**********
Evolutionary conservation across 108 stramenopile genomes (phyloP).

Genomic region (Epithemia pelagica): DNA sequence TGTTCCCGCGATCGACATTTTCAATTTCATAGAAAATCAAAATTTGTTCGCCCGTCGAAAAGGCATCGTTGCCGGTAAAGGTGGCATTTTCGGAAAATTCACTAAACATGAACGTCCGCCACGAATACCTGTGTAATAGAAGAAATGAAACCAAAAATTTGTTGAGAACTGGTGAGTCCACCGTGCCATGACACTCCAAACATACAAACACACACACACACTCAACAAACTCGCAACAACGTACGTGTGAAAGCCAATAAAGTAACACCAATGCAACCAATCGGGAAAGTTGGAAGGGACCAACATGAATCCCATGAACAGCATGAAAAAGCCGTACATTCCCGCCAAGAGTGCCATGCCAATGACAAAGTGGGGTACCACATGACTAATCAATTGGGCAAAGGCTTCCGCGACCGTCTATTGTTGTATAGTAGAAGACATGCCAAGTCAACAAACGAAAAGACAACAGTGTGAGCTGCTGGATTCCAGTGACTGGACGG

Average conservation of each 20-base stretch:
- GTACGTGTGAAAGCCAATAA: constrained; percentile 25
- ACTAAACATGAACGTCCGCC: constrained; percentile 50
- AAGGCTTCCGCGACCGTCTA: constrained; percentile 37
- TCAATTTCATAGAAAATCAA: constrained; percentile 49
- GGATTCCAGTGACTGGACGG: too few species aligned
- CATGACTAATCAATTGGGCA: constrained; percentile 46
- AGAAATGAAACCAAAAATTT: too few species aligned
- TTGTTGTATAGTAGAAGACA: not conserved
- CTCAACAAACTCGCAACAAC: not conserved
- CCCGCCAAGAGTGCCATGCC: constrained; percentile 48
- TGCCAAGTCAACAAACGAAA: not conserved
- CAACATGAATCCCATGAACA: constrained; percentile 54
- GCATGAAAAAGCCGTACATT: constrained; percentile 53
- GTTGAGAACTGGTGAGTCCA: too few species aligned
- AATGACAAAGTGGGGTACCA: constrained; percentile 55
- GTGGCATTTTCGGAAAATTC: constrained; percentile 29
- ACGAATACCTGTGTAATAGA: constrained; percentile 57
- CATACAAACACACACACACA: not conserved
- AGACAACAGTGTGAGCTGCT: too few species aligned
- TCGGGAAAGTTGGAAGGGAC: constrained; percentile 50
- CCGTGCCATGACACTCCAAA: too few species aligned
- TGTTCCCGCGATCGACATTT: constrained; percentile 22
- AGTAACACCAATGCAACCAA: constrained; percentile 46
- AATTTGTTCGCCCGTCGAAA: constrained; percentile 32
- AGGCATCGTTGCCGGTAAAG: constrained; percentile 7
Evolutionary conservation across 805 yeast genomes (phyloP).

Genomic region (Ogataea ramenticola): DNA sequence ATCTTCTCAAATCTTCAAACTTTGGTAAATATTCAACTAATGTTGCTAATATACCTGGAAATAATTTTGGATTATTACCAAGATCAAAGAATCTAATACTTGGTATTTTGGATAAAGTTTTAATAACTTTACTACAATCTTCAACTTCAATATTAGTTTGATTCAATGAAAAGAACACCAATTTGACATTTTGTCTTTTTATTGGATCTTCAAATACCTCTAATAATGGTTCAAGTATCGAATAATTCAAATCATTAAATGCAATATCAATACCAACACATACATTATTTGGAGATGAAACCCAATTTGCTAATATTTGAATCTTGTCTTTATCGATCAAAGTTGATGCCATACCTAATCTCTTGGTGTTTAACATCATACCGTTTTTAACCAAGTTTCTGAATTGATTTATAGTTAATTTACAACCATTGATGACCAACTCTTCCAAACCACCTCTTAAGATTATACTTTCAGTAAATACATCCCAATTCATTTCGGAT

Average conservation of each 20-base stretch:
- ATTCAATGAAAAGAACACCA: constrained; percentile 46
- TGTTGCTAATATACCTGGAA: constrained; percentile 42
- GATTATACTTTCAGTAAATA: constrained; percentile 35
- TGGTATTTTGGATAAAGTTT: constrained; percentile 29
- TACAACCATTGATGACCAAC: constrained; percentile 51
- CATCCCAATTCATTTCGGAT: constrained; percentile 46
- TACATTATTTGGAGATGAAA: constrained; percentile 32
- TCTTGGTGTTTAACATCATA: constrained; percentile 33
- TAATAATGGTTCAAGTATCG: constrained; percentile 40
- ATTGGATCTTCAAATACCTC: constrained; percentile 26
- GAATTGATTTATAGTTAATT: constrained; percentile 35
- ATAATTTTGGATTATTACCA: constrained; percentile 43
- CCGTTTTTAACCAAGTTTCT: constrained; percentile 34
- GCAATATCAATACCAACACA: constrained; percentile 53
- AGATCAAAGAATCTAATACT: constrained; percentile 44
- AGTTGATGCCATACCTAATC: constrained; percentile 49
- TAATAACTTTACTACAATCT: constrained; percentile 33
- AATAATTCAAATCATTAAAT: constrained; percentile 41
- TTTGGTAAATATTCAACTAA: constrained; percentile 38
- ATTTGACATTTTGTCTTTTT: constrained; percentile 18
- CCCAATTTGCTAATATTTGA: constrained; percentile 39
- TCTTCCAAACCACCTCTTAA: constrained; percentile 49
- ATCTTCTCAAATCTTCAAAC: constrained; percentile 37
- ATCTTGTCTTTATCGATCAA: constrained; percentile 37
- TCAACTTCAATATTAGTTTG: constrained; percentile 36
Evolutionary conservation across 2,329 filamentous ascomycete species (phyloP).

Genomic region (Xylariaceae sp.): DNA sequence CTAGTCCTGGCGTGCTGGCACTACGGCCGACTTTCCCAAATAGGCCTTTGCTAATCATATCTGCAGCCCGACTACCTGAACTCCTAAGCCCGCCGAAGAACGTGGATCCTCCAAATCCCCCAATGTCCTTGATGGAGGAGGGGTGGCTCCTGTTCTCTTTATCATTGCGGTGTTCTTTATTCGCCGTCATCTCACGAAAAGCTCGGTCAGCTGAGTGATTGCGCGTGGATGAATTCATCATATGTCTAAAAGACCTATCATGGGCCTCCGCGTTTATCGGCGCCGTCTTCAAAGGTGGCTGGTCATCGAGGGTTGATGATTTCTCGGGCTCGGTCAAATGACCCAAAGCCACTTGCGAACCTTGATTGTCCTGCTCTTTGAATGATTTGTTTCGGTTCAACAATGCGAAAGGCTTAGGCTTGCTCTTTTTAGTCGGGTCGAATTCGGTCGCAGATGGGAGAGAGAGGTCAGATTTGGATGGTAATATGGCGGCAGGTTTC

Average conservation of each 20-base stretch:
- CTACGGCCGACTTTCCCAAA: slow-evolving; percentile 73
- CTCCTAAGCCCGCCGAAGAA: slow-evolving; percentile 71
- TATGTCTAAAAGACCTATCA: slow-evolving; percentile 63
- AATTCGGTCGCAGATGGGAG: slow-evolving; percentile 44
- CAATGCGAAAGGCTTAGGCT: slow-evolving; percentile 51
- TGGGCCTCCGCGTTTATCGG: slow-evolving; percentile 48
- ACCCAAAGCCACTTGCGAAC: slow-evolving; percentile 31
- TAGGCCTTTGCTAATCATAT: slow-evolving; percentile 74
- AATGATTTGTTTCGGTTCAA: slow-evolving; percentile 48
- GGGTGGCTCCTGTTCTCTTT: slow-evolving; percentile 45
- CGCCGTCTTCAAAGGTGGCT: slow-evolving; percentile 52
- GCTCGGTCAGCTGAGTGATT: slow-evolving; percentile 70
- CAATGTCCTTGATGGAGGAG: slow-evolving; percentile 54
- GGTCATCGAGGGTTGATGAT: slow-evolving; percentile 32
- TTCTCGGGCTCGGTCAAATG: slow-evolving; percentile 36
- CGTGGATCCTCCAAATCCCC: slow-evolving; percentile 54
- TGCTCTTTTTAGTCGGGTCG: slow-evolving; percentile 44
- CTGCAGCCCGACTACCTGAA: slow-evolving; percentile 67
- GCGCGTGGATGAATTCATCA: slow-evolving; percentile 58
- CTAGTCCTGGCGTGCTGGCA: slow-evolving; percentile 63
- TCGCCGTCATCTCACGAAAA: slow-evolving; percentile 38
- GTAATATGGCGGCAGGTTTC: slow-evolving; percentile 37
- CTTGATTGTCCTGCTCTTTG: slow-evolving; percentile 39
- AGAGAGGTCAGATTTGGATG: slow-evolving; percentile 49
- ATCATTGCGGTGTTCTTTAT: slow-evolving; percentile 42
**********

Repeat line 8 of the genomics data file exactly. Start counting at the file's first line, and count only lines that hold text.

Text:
- GGATTCCAGTGACTGGACGG: too few species aligned